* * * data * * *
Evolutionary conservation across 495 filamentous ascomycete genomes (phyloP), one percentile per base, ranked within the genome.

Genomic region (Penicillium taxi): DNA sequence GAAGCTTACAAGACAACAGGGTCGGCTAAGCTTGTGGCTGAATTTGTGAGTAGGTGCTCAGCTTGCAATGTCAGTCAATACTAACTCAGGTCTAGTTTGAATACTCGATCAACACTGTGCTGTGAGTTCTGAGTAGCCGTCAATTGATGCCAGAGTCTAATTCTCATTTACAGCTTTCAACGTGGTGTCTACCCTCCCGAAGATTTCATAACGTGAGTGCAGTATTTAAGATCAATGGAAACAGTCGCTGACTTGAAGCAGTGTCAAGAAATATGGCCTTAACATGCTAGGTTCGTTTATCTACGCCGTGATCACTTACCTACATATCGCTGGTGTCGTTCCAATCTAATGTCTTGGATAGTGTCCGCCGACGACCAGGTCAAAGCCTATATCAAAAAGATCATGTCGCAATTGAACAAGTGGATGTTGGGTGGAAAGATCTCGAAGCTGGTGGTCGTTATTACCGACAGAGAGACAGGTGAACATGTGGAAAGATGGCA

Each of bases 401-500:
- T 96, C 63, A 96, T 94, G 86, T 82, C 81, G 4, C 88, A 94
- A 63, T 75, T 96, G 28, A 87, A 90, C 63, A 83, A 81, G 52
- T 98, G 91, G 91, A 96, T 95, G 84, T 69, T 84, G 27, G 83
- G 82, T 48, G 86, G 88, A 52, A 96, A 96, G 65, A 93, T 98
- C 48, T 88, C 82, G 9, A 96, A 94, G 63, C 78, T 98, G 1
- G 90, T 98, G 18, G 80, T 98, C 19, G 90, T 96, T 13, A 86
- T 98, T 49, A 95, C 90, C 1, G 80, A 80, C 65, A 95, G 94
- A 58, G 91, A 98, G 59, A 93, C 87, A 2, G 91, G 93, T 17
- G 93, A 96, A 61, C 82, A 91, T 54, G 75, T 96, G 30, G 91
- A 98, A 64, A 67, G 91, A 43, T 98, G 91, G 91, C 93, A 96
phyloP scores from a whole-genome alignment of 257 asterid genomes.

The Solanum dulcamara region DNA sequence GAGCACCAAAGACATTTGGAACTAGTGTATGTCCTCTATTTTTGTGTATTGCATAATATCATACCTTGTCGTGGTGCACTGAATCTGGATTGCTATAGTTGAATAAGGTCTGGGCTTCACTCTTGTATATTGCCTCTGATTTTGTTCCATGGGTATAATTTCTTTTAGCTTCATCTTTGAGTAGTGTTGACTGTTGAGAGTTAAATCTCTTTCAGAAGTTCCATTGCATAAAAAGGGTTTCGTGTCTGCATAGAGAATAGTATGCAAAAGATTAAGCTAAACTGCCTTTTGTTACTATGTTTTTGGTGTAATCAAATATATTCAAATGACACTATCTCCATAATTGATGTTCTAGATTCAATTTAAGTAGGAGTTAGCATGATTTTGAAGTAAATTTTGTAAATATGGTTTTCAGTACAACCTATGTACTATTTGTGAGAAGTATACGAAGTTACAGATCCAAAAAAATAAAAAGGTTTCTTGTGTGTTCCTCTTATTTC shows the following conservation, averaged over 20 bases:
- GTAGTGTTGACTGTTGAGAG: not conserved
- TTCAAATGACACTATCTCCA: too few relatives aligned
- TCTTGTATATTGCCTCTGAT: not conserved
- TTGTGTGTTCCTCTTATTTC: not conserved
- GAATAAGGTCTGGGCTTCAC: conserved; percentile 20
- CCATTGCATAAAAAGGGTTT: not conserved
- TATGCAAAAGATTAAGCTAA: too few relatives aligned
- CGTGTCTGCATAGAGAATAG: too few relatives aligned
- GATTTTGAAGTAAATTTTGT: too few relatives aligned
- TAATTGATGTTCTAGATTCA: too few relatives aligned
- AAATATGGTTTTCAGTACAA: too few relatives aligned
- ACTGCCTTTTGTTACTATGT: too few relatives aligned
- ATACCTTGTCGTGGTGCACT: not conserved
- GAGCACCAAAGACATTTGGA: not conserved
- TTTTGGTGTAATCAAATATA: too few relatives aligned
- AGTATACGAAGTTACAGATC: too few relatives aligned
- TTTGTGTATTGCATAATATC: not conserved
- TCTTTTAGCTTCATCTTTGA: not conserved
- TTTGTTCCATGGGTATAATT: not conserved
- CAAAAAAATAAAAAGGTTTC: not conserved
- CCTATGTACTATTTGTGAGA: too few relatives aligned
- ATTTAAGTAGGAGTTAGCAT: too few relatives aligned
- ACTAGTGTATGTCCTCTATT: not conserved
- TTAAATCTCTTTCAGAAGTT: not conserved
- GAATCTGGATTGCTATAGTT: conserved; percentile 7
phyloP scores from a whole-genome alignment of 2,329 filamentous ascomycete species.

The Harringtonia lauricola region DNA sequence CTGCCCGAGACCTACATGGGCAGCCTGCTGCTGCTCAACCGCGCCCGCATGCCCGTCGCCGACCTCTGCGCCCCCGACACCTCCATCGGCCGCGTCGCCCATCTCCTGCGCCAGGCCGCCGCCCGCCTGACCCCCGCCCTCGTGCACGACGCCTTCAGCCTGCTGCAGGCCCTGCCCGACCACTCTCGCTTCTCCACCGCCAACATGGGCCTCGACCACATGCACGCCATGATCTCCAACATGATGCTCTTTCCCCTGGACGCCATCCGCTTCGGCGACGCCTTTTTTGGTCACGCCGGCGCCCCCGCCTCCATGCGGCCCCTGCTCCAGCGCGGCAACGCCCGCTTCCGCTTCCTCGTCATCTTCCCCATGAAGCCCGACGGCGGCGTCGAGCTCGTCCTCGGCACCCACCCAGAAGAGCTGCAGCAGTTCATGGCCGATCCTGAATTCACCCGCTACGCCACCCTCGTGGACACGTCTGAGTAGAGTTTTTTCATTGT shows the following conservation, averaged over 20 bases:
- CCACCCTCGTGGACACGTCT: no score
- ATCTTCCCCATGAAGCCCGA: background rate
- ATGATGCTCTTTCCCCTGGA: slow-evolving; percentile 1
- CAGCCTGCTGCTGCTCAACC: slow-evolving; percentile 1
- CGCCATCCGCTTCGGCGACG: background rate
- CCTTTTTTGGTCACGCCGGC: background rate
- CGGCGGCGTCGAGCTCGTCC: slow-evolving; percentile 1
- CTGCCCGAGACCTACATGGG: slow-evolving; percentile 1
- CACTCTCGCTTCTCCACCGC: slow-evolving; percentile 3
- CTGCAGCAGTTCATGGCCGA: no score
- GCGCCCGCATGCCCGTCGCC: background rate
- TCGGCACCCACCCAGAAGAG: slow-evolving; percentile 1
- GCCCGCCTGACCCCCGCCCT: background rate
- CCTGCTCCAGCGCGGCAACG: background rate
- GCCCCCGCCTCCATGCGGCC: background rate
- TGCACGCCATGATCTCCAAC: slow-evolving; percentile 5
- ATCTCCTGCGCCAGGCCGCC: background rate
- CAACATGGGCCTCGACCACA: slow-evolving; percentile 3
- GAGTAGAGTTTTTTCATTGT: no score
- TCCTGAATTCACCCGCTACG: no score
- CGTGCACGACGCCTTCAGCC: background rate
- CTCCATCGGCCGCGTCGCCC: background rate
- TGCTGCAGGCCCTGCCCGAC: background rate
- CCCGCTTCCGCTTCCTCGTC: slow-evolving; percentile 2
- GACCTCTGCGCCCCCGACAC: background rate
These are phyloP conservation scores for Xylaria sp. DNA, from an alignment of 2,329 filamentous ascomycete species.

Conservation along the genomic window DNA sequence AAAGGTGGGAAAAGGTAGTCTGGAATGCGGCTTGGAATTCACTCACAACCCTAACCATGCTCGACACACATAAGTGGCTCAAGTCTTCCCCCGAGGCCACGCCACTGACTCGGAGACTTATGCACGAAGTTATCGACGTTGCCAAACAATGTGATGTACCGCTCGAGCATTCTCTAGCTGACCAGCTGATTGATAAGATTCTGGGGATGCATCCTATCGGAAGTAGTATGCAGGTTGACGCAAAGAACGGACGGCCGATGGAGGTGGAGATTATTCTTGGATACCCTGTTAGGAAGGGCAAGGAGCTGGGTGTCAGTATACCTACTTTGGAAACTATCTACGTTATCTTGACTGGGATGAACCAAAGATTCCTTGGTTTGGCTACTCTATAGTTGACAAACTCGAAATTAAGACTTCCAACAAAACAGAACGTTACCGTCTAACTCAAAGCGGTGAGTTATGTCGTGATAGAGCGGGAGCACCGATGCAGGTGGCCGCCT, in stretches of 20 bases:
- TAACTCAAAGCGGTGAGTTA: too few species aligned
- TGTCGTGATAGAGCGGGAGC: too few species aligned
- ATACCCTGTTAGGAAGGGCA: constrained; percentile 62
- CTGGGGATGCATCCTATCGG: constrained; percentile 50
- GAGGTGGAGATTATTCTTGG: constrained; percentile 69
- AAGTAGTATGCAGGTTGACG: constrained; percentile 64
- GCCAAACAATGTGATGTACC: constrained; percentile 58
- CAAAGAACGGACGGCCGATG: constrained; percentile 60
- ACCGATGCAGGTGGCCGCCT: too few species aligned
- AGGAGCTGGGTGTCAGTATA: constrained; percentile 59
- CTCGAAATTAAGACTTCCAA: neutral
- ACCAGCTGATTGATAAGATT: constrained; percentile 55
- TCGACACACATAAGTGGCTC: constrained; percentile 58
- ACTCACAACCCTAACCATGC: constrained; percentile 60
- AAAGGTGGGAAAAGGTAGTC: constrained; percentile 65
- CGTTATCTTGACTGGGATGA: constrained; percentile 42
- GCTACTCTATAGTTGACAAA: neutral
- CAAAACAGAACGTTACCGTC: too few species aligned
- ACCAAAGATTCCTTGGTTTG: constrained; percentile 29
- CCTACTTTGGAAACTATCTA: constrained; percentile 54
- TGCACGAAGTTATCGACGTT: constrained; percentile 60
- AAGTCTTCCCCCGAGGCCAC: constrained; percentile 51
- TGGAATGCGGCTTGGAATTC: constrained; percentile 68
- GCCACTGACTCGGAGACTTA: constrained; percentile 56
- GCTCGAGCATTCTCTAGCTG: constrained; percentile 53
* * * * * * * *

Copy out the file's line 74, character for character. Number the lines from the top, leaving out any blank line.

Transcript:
- GAGGTGGAGATTATTCTTGG: constrained; percentile 69